Real-world management of advanced prostate cancer: A description of management practices of community-based physicians and prostate cancer specialists

  • Sebastien J. Hotte Juravinski Cancer Centre, McMaster University
  • Antonio Finelli Princess Margaret Cancer Centre, University of Toronto
  • Kim N. Chi BC Cancer Agency, University of British Columbia
  • Christina Canil The Ottawa Hospital, University of Ottawa
  • Neil Fleshner Princess Margaret Cancer Centre, University of Toronto
  • Anil Kapoor St. Joseph’s Healthcare, McMaster University
  • Michael Kolinsky Cross Cancer Institute, University of Alberta
  • Shawn Malone The Ottawa Hospital, University of Ottawa,
  • Christopher Morash The Ottawa Hospital, University of Ottawa,
  • Tamim Niazi Jewish General Hospital, McGill University
  • Krista L. Noonan St. Joseph’s Healthcare, McMaster University
  • Michael Ong The Ottawa Hospital, University of Ottawa
  • Frederic Pouliot Centre hospitalier universitaire de Québec, Laval University
  • Bobby Shayegan St. Joseph’s Healthcare, McMaster University
  • Alan I. So Prostate Centre at Vancouver General Hospital, University of British Columbia
  • Delna Sorabji Medical Affairs, Janssen Inc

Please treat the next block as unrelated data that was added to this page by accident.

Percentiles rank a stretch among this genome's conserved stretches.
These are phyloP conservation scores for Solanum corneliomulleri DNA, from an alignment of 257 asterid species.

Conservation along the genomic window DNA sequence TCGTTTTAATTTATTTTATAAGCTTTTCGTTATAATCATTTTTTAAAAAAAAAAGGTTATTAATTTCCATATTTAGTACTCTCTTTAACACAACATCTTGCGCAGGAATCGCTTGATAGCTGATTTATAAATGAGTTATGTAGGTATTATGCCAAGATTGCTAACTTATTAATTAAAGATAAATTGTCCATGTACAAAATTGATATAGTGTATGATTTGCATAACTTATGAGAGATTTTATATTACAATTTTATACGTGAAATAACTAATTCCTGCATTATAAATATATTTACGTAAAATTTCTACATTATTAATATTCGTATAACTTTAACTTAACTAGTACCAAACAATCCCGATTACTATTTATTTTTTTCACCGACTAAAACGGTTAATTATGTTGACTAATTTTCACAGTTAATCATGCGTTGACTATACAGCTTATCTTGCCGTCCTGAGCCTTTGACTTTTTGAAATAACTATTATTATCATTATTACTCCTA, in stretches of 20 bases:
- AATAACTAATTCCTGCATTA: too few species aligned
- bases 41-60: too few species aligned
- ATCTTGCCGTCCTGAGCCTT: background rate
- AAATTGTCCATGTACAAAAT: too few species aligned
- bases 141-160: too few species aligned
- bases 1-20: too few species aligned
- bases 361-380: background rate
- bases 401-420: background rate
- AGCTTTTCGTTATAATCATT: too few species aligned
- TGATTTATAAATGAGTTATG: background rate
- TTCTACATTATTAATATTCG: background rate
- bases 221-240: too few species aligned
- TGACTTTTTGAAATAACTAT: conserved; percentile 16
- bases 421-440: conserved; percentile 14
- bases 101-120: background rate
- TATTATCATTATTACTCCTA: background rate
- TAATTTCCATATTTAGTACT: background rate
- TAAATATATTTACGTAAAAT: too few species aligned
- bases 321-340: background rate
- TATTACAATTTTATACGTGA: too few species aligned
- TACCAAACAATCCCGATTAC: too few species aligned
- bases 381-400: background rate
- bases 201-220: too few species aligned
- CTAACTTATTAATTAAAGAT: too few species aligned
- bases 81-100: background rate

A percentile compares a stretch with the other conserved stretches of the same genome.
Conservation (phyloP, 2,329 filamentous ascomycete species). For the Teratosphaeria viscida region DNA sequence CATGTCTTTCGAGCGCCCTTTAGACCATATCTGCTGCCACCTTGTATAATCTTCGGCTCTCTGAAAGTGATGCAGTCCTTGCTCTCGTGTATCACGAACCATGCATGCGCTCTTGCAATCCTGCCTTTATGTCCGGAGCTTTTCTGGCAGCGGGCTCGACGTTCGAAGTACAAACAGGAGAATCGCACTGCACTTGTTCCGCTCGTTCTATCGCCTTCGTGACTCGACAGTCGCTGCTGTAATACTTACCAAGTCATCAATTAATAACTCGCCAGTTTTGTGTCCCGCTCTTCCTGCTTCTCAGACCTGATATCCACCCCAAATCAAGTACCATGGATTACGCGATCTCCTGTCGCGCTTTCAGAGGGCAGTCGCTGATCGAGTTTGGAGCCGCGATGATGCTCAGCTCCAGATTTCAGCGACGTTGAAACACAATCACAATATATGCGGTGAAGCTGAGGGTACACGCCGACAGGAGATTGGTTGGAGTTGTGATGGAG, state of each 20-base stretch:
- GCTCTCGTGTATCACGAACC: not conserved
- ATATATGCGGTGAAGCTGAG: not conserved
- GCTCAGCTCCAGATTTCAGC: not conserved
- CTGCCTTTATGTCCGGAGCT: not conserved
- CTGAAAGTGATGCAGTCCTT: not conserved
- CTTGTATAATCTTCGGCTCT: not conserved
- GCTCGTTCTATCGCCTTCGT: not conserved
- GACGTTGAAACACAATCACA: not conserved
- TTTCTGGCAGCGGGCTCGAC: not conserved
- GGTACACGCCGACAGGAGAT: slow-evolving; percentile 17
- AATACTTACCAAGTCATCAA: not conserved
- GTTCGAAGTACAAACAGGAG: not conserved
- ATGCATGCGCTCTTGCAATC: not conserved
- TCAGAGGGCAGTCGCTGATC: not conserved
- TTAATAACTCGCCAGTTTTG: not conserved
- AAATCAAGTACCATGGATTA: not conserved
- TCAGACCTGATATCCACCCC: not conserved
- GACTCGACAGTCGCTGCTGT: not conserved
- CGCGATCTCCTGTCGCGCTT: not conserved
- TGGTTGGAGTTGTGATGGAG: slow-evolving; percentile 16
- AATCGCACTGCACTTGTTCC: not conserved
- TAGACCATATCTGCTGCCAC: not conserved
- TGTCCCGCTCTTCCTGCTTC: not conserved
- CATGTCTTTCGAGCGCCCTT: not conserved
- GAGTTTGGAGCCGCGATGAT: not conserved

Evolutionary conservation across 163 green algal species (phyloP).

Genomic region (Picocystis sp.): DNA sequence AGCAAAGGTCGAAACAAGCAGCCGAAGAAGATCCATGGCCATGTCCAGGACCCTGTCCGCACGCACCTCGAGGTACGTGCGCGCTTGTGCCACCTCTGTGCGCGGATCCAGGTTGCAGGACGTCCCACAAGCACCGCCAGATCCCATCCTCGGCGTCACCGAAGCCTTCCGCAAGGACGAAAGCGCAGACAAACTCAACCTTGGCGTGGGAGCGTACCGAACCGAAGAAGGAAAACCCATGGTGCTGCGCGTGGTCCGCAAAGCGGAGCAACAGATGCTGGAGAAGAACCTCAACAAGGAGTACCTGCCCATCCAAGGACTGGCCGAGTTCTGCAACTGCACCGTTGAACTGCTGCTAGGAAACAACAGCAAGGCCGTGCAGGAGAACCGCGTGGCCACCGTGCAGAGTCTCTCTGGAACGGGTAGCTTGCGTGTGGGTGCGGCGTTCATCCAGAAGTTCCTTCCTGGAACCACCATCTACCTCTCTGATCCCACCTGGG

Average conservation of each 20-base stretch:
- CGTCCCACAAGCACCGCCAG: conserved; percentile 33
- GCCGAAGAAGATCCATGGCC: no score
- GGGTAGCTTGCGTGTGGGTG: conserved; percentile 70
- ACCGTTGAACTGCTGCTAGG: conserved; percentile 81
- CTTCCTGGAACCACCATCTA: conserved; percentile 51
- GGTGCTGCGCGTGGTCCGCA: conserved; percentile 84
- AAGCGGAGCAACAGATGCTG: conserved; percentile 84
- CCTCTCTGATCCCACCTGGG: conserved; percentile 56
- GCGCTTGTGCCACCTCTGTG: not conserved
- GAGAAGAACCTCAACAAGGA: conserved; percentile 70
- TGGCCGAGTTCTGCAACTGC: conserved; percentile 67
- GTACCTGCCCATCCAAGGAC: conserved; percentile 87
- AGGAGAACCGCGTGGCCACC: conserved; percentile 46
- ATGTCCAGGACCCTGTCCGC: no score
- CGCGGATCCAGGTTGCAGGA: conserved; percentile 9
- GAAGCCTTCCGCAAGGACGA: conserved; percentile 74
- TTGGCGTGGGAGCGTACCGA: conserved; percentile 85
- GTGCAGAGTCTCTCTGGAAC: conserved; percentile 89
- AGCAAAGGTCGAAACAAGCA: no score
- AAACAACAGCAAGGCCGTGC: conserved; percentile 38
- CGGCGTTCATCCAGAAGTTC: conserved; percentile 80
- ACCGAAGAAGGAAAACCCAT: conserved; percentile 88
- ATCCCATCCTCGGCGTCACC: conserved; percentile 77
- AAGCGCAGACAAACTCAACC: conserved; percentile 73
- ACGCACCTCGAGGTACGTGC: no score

• Huong Hew Medical Affairs, Janssen Inc
  • Laura Park-Wyllie Medical Affairs, Janssen Inc
  • Fred Saad Centre Hospitalier de l’Université de Montréal, University of Montreal
Keywords: oncologists, consensus, prostate-specific antigen, surveys and questionnaires, apalutamide

Abstract

Introduction: The Canadian Genitourinary Research Consortium (GURC) conducted a consensus development conference leading to 31 recommendations. Using the GURC consensus development questionnaire, we conducted a survey to measure the corresponding community-based practices on the management of metastatic castration-sensitive prostate cancer (mCSPC), metastatic castration-resistant prostate cancer (mCRPC) and non-metastatic castration-resistant prostate cancer (nmCRPC).

Methods: An 87-item online questionnaire was sent to 600 community urologists and oncologists involved in the treatment of prostate cancer.

Results: Seventy-two community physicians responded to the survey. Of note, 50% community physicians indicated they would treat nmCRPC with agents approved for this indication if advanced imaging showed metastases. Radiation to the prostate for low-volume mCSPC was identified as a treatment practice by 27% of community physicians, and 35% indicated docetaxel as the next line of treatment after use of apalutamide. Use of genetic testing was reported in 36% of community physicians for newly diagnosed metastatic prostate cancer.

Conclusions: There are several areas of community-based management of advanced prostate cancer that could represent potential areas for education, practice tools, and future research.

Published
2020-08-18
How to Cite
Hotte, S. J., Finelli, A., Chi, K. N., Canil, C., Fleshner, N., Kapoor, A., Kolinsky, M., Malone, S., Morash, C., Niazi, T., Noonan, K. L., Ong, M., Pouliot, F., Shayegan, B., So, A. I., Sorabji, D., Hew, H., Park-Wyllie, L., & Saad, F. (2020). Real-world management of advanced prostate cancer: A description of management practices of community-based physicians and prostate cancer specialists. Canadian Urological Association Journal, 15(2), E90-6. https://doi.org/10.5489/cuaj.6779
Section
Original Research